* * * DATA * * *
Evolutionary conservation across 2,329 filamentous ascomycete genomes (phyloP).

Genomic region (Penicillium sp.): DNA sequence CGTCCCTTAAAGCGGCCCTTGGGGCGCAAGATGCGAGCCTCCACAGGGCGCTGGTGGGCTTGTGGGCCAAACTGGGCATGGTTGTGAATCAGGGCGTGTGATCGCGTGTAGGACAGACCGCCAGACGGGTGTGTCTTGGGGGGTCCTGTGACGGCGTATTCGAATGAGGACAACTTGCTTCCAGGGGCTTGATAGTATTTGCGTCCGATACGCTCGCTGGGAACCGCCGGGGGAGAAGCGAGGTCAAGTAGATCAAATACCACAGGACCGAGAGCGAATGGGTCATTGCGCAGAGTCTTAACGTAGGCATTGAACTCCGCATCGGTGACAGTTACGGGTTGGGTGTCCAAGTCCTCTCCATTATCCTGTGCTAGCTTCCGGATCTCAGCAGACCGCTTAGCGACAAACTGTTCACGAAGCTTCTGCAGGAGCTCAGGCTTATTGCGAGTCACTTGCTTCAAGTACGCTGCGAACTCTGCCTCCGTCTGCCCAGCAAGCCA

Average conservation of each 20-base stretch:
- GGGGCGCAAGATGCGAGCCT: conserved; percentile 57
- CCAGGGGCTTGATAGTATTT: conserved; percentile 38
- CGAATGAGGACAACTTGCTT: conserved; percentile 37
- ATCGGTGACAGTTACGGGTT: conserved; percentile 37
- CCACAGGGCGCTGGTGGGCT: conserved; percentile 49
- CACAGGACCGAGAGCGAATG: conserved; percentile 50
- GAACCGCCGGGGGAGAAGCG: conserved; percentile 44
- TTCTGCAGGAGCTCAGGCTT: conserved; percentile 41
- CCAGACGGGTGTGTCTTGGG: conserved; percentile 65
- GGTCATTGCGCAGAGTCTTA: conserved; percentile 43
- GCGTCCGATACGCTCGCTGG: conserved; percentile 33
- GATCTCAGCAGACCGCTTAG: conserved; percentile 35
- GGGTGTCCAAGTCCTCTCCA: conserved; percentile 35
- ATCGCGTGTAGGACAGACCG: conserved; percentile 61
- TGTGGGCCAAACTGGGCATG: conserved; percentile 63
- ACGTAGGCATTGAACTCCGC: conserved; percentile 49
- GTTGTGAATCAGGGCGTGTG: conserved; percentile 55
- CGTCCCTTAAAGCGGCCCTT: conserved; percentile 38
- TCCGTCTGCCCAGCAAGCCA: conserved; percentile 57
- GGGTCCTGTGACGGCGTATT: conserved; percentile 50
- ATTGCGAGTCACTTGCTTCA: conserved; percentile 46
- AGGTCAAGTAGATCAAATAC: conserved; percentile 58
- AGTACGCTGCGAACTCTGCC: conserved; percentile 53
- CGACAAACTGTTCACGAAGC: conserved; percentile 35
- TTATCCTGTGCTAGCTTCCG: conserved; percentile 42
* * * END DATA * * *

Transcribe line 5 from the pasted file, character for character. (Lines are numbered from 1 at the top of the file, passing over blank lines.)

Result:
- CCAGGGGCTTGATAGTATTT: conserved; percentile 38